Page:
Q9h GPS not "true" GPS !!!!

Discussion in 'Moto Q 9h' started by mexiken, Jan 19, 2008.

  1. newtq

    newtq New Member

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    Doofer, how did you get the phone paired with the gps unit. Where in the 'Bluetooth Manager' screen do you add a gps receiver???

    Newtq
  2. zenkinz

    zenkinz New Member

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    there's no GPS receiver service in the bluetooth manager. All you need to do is to first pair the receiver with your Q9h, and then in your GPS software, use com port 1 to connect to your receiver.
  3. zenkinz

    zenkinz New Member

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    did you have your Q9h USB connection set as Activesync Serial or Mass storage? If you have it as former, it'll use com 1, which means the bluetooth com port will be invalid.
  4. zenkinz

    zenkinz New Member

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    The recent introduction of assisted GPS (or AGPS) technology a few years back, has indeed confused alot of people, thinking that it's the LBS (location-based service) . The fact is AGPS is essentially still a GPS solution, with added technology to speed up the location acquisition fix process (commonly known as Time to First Fix, or TTFF), which has always been the most time consuming process of GPS.

    Despite the recent introduction of sensitive GPS chipset such as SIRFIII, it doesn't improve the inherent TTFF challenge if you know how a fix acquisition happens. In order for a GPS receiver to triangulate one's position, it first must obtain a couple of data/information from the satellites, which broadcast this information for the receiver to download them. The first is almanac, which essentially documents all the available satellites and their basic information. Almanac usually are valid for a few months, so once you have your GPS receiver has received it, you will be spared from the time consuming process (of downloading the almanac), which can be more than 10 mins. The other data the receiver needs to download, is the ephemeris data, which is a more precise orbital path of the satellite, and the data usually last no more than 4 hours. Ephemeris data are broadcasted by the Satellite every 30 sec, over the duration of 30 sec. Not only the receiver needs a minimal signal strength to receive the data, the download process also must not be interrupted, otherwise the whole download must be repeated again. That's why it is always recommended that you should stay stationary (obviously only if the receiver is facing the open sky) during the TTFF process. When you have not used your receiver for more than 4 hours, this whole ephemeris data download process needs to happen, and that explains why the TTFF for cold start vs hot start is so different.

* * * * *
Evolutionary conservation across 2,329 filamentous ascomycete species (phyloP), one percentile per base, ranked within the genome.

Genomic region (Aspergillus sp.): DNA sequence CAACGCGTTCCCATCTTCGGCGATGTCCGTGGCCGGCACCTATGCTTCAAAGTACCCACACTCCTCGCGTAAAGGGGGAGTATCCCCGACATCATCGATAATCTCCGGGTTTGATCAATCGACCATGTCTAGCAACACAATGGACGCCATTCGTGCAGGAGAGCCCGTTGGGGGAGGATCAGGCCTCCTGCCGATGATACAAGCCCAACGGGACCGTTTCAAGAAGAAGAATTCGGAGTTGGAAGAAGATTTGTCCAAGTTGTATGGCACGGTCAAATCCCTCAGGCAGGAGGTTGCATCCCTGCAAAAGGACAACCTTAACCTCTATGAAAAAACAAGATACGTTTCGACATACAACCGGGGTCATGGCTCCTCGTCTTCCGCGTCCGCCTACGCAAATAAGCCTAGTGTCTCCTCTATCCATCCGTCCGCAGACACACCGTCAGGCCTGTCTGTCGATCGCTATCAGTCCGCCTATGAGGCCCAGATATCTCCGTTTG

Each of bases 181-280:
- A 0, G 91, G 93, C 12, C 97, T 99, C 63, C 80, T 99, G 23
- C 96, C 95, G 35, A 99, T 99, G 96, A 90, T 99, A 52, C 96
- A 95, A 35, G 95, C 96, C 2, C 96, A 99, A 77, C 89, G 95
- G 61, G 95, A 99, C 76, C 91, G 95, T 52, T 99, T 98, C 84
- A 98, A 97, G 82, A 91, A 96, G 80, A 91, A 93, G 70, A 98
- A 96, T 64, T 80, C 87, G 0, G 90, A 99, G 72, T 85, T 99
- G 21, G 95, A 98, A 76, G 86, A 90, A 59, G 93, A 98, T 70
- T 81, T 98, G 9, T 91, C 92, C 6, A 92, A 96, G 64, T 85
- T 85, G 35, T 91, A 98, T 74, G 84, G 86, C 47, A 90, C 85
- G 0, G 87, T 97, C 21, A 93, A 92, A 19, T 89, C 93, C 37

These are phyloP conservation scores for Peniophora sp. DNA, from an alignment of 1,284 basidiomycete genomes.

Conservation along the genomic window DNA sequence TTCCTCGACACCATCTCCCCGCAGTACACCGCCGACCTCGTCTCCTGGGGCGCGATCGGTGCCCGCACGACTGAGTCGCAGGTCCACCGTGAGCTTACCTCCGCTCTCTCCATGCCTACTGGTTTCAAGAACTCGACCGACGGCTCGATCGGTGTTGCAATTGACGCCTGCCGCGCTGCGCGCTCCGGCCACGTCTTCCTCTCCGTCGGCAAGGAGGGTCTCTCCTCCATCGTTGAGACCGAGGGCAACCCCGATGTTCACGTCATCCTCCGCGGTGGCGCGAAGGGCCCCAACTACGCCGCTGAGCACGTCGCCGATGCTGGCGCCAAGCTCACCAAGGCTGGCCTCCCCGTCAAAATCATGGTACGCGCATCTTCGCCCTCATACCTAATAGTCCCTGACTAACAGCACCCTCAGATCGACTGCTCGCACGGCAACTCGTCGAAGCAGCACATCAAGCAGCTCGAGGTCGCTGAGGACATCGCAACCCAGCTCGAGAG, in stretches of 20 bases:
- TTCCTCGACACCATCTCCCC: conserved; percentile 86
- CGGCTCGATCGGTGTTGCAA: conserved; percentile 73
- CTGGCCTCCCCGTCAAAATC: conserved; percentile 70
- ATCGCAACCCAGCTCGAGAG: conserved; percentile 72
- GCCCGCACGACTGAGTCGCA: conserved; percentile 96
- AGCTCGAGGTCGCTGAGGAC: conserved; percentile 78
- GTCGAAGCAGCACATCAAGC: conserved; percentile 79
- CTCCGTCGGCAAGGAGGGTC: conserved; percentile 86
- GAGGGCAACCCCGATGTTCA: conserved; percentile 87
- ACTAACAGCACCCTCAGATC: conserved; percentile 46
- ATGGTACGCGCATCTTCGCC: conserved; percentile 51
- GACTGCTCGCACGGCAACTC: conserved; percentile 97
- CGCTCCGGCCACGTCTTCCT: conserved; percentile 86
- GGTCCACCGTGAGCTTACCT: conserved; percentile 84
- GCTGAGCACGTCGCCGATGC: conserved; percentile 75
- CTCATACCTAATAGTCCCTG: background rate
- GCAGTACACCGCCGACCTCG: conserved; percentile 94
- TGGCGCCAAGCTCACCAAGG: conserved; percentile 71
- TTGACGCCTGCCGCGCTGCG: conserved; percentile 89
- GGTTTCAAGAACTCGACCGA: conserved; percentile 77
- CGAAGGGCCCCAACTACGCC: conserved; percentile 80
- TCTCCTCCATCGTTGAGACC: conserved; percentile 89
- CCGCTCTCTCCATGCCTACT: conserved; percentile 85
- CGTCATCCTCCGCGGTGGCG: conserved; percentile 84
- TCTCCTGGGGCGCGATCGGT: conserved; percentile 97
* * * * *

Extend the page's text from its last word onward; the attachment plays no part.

The assisted GPS technology, attempts to improve TTFF. It attempts to address two weak points. Firstly, the ephemeris data that's received from the satellite is only valid for 4 hours. The technology involves in projecting the orbital path of the satellite that could be valid for a few days, up to a maximum of 10 days. While the length of the validity usually implies a lesser accurate path, the technology is actually maturing and a 5-7 days of projected path is actually quite accurate. The time consuming part of the problem, is addressed by making the data available through internet. That's why some people confuse the download of such data as data from cell station.

    This technology is available mostly in mobile devices, mainly because of the lack of GPS antenna, plus download of the ephemeris data is convenient in a mobile device. It was meant as a supplement, rather than a substitute, to the GPS chipset. A GPS chipset is still required, as long as you need a constant (every millisecond) tracking of one's precise (in terms of metres) position. There's no way you can achieve this just by cell station.

    I hope this clears up the misconception of AGPS, and dismiss the myth that a AGPS is not a real GPS.
  5. PacoJr67

    PacoJr67 Active Member

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    Thank you for this accurate description of GPS vs. aGPS.

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